Life After Coffee

life-after-coffeeAuthor: Virginia Franken

Publisher: Lake Union

Release Date: September 13, 2016

Rating: 3 1/2 Stars

Reviewer: Jessica Higgins

Being a mom is hard! When Amy O’Hara loses her job and has to stay home with her kids, she finds out just how hard that life can be.

Amy O’Hara has been the bread winner for the family for as long as they have been a family. Just when she is on the verge of a breakthrough discovery that could save the coffee bean from extinction, she loses her job and her self-worth.  Now her days are filled with carpools, PTA meetings, and cleaning puke off of everything.  Her husband, Paul, locks himself away to write the next great screenplay and leaves her to figure out how to be a parent.  It doesn’t take long for her to realize she has no clue what to do with her time with her children.  As they are running out of money and options, Amy’s ex-boyfriend comes into the picture asking to give Paul a job with his movie company.  This offer doesn’t come with no strings attached; her ex now wants to rekindle their past romance.  The choice is even more difficult than trying to live without the caffeine she has come to depend on in so many ways.

Being a mom is one of the most difficult and rewarding jobs there is in life. I have two young boys and there are times I don’t know what to do to just make it through the day.  Amy has never had to deal with that.  Always rushing off to work and leaving Paul to handle the kids.  I know a lot of working moms, some chose to go to work when they could stay home.  Others it’s not a choice, they have to go to work in order for their family to make enough.  I stay home, I’m one of those people that it is just who I am, I have to stay home with my kids.  In that aspect, it was hard for me to relate to Amy at the beginning of the story.  I found it difficult to believe that Paul would immediately go from 100% with the kids and doing things around the house to zero, only wanting to work on his screenplay and not do anything with the family or around the house.  A transition period as Amy worked her way into finding her groove staying home and Paul working would have been a nicer way for the story to play out in my opinion.  The dynamic with the kids and their mom played out nicely throughout.  Amy herself had a nice transition from beginning to end.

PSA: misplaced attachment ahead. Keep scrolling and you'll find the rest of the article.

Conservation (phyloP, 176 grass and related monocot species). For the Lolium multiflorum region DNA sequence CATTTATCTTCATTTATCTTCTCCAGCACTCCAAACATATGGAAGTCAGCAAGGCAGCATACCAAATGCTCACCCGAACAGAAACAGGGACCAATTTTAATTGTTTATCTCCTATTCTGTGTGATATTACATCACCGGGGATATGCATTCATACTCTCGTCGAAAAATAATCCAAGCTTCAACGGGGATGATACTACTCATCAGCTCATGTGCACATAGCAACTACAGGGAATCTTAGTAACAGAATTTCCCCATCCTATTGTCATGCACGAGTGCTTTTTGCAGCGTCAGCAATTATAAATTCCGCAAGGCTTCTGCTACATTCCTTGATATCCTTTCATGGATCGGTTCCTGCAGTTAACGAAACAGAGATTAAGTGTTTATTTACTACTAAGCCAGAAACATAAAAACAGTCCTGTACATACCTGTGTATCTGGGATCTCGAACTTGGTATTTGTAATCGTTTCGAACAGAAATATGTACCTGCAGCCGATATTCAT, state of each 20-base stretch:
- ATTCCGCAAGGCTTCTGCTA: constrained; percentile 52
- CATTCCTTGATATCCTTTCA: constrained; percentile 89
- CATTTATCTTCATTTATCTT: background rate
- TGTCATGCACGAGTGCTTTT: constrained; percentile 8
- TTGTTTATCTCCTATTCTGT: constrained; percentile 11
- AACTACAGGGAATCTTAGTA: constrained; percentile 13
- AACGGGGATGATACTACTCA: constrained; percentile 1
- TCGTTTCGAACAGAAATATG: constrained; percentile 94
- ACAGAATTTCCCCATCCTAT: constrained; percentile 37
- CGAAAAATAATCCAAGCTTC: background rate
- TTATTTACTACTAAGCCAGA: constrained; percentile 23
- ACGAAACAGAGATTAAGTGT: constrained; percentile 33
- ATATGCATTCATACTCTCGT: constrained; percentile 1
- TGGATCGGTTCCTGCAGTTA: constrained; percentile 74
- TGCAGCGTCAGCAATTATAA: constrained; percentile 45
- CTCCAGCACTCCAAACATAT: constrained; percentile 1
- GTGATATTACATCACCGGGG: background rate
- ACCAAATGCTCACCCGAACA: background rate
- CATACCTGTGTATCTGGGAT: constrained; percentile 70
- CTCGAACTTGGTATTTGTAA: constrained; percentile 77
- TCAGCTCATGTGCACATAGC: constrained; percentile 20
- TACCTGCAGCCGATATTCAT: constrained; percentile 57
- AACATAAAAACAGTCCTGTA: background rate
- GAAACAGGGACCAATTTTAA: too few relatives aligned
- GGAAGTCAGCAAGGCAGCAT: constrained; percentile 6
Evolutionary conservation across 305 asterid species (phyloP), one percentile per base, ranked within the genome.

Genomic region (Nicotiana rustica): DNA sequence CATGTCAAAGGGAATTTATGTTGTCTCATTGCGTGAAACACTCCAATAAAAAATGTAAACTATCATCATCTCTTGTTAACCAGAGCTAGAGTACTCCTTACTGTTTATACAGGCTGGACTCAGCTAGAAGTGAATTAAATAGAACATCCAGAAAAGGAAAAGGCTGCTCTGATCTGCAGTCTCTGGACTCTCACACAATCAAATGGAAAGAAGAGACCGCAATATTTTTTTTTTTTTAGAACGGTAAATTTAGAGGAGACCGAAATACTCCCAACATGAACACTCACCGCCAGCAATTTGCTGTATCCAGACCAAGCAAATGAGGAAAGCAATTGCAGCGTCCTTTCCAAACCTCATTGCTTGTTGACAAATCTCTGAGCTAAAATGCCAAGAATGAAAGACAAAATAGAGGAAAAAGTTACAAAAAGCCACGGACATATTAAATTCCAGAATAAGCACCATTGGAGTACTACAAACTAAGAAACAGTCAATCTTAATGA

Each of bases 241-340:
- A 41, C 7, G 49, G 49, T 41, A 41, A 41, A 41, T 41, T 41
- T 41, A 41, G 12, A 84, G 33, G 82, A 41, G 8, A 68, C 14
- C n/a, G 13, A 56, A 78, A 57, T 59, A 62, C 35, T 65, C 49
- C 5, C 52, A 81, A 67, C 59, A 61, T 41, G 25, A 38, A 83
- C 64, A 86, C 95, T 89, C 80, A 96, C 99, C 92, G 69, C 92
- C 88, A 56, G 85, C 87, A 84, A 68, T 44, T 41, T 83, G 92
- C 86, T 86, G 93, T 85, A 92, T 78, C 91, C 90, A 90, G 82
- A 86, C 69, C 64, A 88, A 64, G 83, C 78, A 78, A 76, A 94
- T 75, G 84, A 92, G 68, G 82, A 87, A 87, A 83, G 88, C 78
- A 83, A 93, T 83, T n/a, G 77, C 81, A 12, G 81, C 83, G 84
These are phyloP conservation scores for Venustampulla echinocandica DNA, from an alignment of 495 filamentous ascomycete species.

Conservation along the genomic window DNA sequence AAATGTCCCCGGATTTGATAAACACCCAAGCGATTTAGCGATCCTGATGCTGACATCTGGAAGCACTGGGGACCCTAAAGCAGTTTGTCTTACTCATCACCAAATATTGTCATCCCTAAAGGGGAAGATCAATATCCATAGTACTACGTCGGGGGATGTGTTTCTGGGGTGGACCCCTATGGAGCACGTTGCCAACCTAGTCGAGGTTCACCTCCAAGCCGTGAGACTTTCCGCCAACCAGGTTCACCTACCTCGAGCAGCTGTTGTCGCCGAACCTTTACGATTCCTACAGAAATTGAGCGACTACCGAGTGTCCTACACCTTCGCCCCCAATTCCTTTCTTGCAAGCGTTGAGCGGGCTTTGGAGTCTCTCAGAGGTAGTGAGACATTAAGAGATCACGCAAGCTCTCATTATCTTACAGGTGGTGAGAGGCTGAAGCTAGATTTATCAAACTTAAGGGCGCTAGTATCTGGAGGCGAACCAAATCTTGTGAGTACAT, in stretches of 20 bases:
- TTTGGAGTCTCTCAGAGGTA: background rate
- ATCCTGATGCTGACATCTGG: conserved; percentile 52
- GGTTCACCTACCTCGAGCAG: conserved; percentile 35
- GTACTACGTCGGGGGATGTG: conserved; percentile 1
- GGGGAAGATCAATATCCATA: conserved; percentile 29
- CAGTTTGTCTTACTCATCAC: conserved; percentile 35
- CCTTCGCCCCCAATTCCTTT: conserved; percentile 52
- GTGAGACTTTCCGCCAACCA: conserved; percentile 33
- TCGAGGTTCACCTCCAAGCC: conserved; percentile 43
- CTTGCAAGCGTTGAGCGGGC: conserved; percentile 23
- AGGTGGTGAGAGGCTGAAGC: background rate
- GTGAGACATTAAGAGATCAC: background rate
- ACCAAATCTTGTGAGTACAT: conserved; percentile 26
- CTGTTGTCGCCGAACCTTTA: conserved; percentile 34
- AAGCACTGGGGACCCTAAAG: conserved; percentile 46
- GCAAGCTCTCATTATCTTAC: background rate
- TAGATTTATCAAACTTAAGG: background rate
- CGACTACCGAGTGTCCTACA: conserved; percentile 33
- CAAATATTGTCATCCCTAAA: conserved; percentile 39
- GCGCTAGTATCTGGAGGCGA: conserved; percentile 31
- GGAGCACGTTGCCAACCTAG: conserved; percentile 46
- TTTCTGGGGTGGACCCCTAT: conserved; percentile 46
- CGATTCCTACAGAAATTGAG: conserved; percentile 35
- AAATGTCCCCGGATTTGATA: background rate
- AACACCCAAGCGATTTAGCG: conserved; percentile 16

There was some language throughout that could have been cut while keeping the story’s intent. With that in mind, I would recommend for mature readers only.  It was a very quick read that I think working moms in particular will enjoy.

I received a complimentary copy of this book from TLC book tours in exchange for an honest and thorough review. The views and opinions expressed within are my own.

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